Wednesday, November 19th, we left Demopolis, Alabama and were headed for Mobile—our last “leg” of the river system. We would be traveling all the way down in what is called the Lower Black Warrior-Tombigbee River. Our just-around the-corner and early morning lock was crowded; all ten “pins” held a boat. The lockmaster there was extremely concerned with the positions and names and documentation of all ten boats, so it took a long time to get everyone situated on his terms—then there was the exiting of his lock—again, still agonizingly slow. But we all did get through safely (I believe/know we were more experienced at locking “pleasure” boats than he was!), and we were underway by 8am. Whew. We had a long day to go—about 70 miles—and to a small anchorage—we were dubious if all of us could get into the reported small anchorage. Luckily, 7 boats were able to get in the anchorage—with rafting—we set our anchors just at dusk and were all tired.

“C-Life”, “Wanderin’ L & M”, and “Bella Luna” decided several nights prior to leaving Demopolis that the three nights it would take—on anchor—to get to Mobile, we would raft together each night and each boat take a night to cook dinner and share it with the other two. First night was Kay and Robert’s; they decided to make a Frogmore Stew. Delicious it was too—and with North Carolina shrimp, no less! Thanks, Kay and Robert! We ate early, and turned in early too—these next few days will be long—with no chance really to get “off boat”, except at Bobby's Fish Camp which is out in the middle of nowhere!

Thursday, we left our anchorage after the first raft behind us had broken apart—around 8am. We were headed down river –about 25 miles—to Bobby’s Fish Camp—this is a must stop for all Loopers. As we were making our way down river, we noticed for the first time Spanish moss in the trees—and I saw a few Palmetto palms up in the banks as well—we must be getting to warmer weather! It’s been very chilly lately, cold even—all of us are ready to get south and back into shorts.

Bobby’s Fish Camp is about 4 miles north of the Coffeeville Lock, having nothing but a short dock just alongside the river. Each boat pays $1 a foot—no electricity, no cable, nothing available but a delicious dinner (for an additional price), served family style, up the bank at Bobby’s Fish Camp beginning at 4pm. By the end of the afternoon, there were 10 boats rafted up to the Camp’s short dock—3, 3, and 4 at the back. It was impossible to get a picture of all 10 of us, but what a pretty one it would have been if we could have just talked someone into taking their dinghy down and going out in the river to snap it. (Just like us, everyone deemed it too much trouble!) So, just as the sun set, we all walked up the hill and had a really delicious dinner of fried river catfish and seafood. Interesting note: beers were $2.50 apiece or you could order an ice-chilled-in-the-bucket-six-pack for $6.00! Guess what our table of six ordered? (Hint-it’s been a long time since I’ve ordered a six-pack!)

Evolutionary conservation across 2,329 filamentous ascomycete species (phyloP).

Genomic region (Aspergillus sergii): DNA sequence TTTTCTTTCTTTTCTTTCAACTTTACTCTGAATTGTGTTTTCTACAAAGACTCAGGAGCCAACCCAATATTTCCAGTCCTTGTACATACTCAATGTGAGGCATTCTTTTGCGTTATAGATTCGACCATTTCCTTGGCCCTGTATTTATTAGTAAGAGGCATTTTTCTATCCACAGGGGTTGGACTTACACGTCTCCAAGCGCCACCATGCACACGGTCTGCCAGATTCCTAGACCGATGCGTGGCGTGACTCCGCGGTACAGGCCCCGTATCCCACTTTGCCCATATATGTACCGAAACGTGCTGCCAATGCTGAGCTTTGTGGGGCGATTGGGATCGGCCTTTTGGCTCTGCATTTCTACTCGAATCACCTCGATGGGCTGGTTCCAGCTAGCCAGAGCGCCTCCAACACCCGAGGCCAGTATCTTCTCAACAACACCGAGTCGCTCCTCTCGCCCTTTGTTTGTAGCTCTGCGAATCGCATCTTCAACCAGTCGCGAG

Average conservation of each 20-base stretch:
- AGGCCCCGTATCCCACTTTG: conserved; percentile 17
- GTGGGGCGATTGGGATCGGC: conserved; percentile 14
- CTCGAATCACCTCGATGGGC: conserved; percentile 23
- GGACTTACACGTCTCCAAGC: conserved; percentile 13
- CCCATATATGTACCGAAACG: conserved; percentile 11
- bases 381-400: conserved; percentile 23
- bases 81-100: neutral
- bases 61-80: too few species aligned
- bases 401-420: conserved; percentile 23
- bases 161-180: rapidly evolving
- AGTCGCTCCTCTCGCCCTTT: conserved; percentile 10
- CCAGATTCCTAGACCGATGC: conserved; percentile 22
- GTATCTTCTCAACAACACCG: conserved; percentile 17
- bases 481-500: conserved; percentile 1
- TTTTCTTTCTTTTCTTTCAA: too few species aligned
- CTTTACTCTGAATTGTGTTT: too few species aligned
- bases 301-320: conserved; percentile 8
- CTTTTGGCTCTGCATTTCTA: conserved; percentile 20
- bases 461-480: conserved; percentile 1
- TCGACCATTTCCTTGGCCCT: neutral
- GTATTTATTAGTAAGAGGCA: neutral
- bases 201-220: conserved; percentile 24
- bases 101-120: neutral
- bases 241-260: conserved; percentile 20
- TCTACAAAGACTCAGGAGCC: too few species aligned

The largest boat in our three rafts, a 59 foot Marquis, came in later in the day and happened to be alongside the dock (in the back raft) with 3 other boats tied to him. This particular boat was being delivered to Mobile—and the Captains of that boat wanted to get it to Mobile on Friday (burning the owner’s gas, they would waste no time in getting there either). They had contacted the nearby lock and requested a 6am locking—so we all went with him—no sense in wasting a lock on just one boat—and with all the tows on the river, if we could get through, let’s go! Rising at 5:30am, we were underway at a dark dawn of 6am (our earliest departure on this whole trip)—with all our navigational lights on, it looked like a parade! But we all got through the Coffeville Lock—our last one of the whole trip. How ironic too—the Coffeeville Lock and we hadn’t even had our first cup of coffee yet. “C-Life” and “Bella Luna” took several pictures of each other documenting our last lock—what an accomplishment for us both with all the locking we’ve done (over 130!)—and TYJ, we’ve had no accidents, incidents, or problems.

The second night at anchor was Bella Luna’s turn to cook dinner—we had homemade chicken and dumplings—a nice hearty dinner on what-would-be our coldest night on the water. Sure enough, the next morning, it was 26 degrees outside—even Robert’s bow anchor-wash-off hose froze and broke! Margie and Larry will be cooking for us tonight—their turn.

From Chicago to Mobile Bay is approximately 1200 miles. With our side trip to Chattanooga adding another 400 miles, we’ve come a long way in just two months. Seeing the skyline of Mobile today was exciting—yes! civilization—we’ve been in the river system long enough—time for a change. Salt water, warm weather, Florida, and the Keys—here we come!!

Tuesday, November 18, 2008

Demopolis, Mississippi